For the first five months of the current year, HAROPA Ports, which manages traffic on the River Seine from Le Havre to Paris, encompassing the port of Rouen, handled 5.4mt (million tonnes) of import-export dry bulk. This represented a decrease of 6%, which the organization attributes to a lower than normal demand for coal and building materials.

However, for the same five months, cereals traffic rose by 11%, despite the fact that wheat exports were down, due to the specific nature of that crop. Nevertheless, other cereals — wheat for food and barley — more than compensated for this.

The Port of Rouen continues to perform well, being the main generator of grain traffic for the HAROPA group. In the 2014/15 season, exports amounted to 7.61mt, up 2.4% compared with 2013/2014 and 14% compared with 2012/2013, giving the port its best two volume totals for exports over the past 15 years.

“The bad weather conditions of the 2014 summer had a [negative] impact on the quality of the crop over a large part of Rouen hinterland and led to expectations of a disappointing season. Even the high level of feed wheat handled did not meet the requirements of the Port of Rouen’s traditional milling markets.

But the results recorded by Rouen continue their upward trend and helped maintain its leading position,” said a port spokesperson. 

A number of factors contributed to the port’s success in cereals handling, it was suggested, including the favourable Euro/Dollar exchange rate and a cut in freight rates, while terminal operators were also quick to react to market changes, exploiting the high quality of grain being produced along the Atlantic coastline and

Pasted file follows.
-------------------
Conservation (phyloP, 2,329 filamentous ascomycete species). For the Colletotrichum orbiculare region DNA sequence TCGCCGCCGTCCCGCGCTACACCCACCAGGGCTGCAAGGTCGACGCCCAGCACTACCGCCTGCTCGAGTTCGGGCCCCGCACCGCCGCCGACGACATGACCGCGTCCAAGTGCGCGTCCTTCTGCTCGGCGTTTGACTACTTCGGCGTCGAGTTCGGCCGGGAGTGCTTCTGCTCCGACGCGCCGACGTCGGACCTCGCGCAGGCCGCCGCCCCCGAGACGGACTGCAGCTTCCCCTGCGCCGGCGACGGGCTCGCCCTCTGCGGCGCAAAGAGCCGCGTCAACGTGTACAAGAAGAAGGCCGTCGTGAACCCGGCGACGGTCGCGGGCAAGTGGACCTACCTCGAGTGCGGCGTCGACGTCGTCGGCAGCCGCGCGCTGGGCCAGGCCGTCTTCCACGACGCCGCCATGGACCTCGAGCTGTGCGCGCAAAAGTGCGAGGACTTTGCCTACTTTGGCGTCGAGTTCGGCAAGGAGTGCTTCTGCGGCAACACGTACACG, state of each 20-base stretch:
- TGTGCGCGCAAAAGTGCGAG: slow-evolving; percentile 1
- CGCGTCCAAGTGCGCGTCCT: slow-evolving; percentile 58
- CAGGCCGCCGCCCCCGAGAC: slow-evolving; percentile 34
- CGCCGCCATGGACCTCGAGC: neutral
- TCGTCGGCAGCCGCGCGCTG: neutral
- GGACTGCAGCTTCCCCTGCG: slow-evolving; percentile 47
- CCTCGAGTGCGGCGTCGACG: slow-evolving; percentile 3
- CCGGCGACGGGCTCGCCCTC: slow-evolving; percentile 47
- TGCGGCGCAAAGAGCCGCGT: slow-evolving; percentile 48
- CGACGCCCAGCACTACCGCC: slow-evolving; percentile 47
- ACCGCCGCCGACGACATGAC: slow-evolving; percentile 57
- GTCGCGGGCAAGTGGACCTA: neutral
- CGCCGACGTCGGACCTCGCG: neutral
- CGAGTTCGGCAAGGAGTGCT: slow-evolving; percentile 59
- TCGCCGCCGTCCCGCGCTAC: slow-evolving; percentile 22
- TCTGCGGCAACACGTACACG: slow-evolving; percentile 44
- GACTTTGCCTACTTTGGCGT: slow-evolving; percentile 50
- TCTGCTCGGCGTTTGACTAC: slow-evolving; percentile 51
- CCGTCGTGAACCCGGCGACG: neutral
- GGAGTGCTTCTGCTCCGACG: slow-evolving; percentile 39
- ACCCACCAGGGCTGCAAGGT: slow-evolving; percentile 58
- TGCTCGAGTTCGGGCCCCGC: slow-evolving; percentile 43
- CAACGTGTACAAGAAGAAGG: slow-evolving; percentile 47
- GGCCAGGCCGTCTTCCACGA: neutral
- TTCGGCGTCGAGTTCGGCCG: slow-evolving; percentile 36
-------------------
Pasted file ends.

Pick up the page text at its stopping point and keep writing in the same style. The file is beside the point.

throughout the north of France.

Nevertheless, the 2014-2015 season is being viewed as atypical. Barley traffic, for example, at 1.85mt, was in greater demand than it had been since the 1998-1999 season.

Significantly, malt and feed barley shipments to China accounted for 80% of the total tonnage.

While Rouen has held onto its traditional export markets for wheat, new markets began to open up. Consignments to the Philippines, Bangladesh,Thailand and South Korea totalled 860,000 tonnes, which is a significant new step for the port. There were also shipments to both Mexico and the United States, which are unusual destinations for the port.

There were also a large number of calls – 69 in total – from both Panamax and over-Panamax vessels, which the port stresses shows the ability of the silos to process this type of bulk carrier and justifies the decision by the Port of Rouen to instigate a draught improvement programme, which has included upgrades to the access channel. By doing this, the overall competitiveness of the port has been increased, since river unloading can now take place at the Socomac silo.

New maritime loading equipment has also been put in place at Simarex, while river unloading and other investment has been made at Se´nalia, along with the introduction of a dust reduction system and drainage network at Lecureur. Construction of a new port silo has, additionally, been made by Beuzelin.

“All this resulted in the 2014-2015 season being the fourth consecutive one in the number of shipments made from the Port of Rouen and strengthens its position as a major grain hub in France and in Europe, despite a complicated season,” noted the port.  
In addition to the despatch of bulk consignments from silos in Rouen silos, the HAROPA port complex also encompasses grain loading at terminals in Limay and Bonnie`res-sur-Seine, making use of on board river-maritime units. Furthermore, river terminals at the Port of Paris undertake the loading of grain into container, which are then barged along the Seine and loaded on board ocean-going vessels in the ports of Rouen and Le Havre.